Asha Mweru: Director of Talent & Operations, African Management Institute
Combining creator and operator roles, seeing your own leadership challenges in others, and selecting a team-wide OKR tool
The Everyday Leader podcast features inspiring individuals building and leading teams across Africa. Listen to episodes on your preferred podcast platform here.
About our Guest
This episode’s conversation is with Asha Mweru, from Nairobi, Kenya. Asha is an experienced Pan-African professional having worked in different initiatives in new company building, working with entrepreneurs to scale their businesses, managing multi-country complex projects for entrepreneurial ecosystem builders and providing financing through venture capital to early-stage and growth-stage businesses.
She has worked as an advisor for entrepreneurs in Kenya, Zambia, Ghana, Rwanda, Ethiopia and Uganda and has designed and facilitated business training to over 1000 entrepreneurs across Africa. Most recently, she designed a tool that has been adopted and deployed by the UN-International Trade Centre to support startups in preparing for due diligence with an investor across several markets in Africa.
Currently, she is a Director of Operations and Talent at African Management Institute (AMI) and Co-Founder of WomenWork Kenya. She has been recognized by Facebook as Community Leader, the University of Capetown as a young African Leader and the British High Commission. She’s a strong believer in failing fast, learning along the process and never settling.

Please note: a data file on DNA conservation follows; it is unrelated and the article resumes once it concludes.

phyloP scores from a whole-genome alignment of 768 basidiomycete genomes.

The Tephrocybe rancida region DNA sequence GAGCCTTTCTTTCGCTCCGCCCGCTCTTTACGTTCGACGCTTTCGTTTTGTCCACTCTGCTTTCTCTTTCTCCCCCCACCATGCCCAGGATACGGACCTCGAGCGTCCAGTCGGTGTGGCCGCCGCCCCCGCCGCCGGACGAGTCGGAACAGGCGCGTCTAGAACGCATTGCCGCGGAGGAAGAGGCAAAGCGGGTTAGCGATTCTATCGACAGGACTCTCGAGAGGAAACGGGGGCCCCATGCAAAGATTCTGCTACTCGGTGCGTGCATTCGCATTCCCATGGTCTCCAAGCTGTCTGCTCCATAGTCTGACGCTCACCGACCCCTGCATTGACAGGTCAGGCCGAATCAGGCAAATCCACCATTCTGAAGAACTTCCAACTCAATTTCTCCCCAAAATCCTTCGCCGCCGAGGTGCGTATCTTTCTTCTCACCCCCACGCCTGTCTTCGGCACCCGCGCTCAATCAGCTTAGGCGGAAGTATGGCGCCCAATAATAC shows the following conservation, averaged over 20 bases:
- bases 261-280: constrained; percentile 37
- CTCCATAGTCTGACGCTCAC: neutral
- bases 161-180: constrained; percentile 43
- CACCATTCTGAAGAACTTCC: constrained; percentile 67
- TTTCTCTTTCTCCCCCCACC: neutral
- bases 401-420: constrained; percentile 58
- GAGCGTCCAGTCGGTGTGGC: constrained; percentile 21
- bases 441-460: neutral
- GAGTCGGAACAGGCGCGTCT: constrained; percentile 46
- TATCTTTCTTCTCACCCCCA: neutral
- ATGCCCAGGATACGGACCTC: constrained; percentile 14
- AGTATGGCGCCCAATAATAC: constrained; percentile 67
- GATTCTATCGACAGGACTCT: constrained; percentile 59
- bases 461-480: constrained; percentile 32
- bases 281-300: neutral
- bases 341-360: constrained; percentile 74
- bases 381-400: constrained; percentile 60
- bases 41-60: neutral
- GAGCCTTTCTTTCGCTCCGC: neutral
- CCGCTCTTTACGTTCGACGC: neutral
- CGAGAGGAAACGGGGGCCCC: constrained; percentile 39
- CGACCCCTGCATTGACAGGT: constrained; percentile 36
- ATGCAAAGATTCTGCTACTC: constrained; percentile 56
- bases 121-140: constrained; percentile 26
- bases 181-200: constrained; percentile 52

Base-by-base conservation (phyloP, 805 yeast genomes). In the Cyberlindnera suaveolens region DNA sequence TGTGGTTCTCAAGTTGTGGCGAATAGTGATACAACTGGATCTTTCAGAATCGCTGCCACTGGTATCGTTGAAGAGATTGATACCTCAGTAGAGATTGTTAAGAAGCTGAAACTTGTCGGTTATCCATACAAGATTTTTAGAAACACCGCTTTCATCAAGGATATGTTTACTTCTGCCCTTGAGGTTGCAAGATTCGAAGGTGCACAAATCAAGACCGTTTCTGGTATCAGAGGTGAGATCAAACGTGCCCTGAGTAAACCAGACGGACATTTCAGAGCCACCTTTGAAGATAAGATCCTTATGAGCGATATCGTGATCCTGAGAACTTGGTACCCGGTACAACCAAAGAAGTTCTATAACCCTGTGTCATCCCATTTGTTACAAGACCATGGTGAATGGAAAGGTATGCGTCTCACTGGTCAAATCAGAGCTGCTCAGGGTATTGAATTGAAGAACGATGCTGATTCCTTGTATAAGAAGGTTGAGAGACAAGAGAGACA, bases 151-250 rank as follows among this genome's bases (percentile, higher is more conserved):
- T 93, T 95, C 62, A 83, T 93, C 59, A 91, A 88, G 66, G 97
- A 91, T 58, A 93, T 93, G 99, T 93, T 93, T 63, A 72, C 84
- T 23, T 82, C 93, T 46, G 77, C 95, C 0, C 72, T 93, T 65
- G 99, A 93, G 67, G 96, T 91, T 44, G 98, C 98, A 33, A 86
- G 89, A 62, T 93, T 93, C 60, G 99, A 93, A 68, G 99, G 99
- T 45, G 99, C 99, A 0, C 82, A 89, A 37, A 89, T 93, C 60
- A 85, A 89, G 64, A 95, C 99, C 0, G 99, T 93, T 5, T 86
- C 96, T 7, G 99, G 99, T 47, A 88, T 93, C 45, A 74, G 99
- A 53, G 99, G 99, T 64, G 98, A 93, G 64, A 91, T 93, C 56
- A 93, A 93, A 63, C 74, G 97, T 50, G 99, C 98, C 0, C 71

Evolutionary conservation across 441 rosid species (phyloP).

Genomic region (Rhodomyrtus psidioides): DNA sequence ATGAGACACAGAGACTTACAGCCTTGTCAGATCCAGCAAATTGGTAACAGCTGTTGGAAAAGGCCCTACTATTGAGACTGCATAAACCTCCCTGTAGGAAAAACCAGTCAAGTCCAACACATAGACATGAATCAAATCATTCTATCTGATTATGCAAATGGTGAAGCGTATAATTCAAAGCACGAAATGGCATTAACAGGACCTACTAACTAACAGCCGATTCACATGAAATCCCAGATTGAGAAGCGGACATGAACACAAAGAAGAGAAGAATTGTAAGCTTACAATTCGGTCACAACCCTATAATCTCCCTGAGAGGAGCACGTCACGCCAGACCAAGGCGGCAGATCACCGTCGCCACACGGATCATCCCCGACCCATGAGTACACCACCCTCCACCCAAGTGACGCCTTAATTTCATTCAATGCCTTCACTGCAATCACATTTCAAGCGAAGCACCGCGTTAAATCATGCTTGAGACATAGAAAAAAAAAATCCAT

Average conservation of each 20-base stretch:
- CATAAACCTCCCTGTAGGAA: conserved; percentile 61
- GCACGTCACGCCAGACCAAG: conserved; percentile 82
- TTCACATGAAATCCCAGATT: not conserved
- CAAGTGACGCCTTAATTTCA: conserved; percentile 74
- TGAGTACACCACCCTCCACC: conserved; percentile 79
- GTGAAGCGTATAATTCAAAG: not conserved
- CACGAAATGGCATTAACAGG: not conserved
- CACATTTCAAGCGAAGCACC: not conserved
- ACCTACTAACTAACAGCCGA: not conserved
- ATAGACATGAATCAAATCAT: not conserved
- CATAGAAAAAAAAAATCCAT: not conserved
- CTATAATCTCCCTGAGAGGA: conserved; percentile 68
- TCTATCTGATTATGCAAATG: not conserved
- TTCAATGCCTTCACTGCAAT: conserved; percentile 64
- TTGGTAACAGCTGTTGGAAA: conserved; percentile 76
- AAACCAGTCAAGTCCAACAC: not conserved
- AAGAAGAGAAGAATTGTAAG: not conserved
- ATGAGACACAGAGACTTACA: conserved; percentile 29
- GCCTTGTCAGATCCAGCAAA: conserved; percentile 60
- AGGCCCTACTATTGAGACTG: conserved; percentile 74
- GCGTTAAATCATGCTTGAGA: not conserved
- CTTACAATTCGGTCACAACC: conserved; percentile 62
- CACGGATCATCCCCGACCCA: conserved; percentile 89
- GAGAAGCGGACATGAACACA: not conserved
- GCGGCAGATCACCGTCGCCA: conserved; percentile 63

Everyday Leadership in Action
Asha has navigated a number of entrepreneurial organizations during her career so far. During our conversation she shared several important takeaways:
Pick your guiding north star(s) when making career moves: Over the years, Asha has identified two key elements of her ideal role - she sees herself as both a creator and an operator, and pursues career opportunities that provide space to do both. If you aren’t intentional in this way, you may end up in a role that doesn’t bring you enough joy over time.
Sometimes it’s only years later that leadership lessons really sink in: During and after transitions, it’s important to slow down to reflect on past leadership and career learnings. Yet it’s often only after you’ve moved on and seen other leaders in action when you can develop the self-awareness to understand the underlying reasons of your personal leadership and team challenges during past roles. Your ego and lack of perspective can get in the way of recognizing insights right in front of you.
Develop an easy-to-understand summary of your leadership role that other teams and new staff can easily grasp: Asha describes her role in two ways - as Director Talent & Operations, she tells other team members that “it’s my business to get in other people’s businesses” and “I work alongside managers to ensure everyone at AMI is thriving”. Because she is easily able to articulate her mindset, it provides a framework for others to engage and embrace her support.
Select a goal-tracking tool that provides enough organization-wide visibility and accountability, while being easy to use: Asha carefully researched a tool to help her company’s 80+ staff select an OKR tracking tool that allowed all levels of staff to see real-time progress against their quarterly goals without requiring extra reporting.
The Everyday Leader is a podcast featuring conversations with leaders from across Africa’s companies, organizations, and governments about their experience managing teams and projects throughout their careers.
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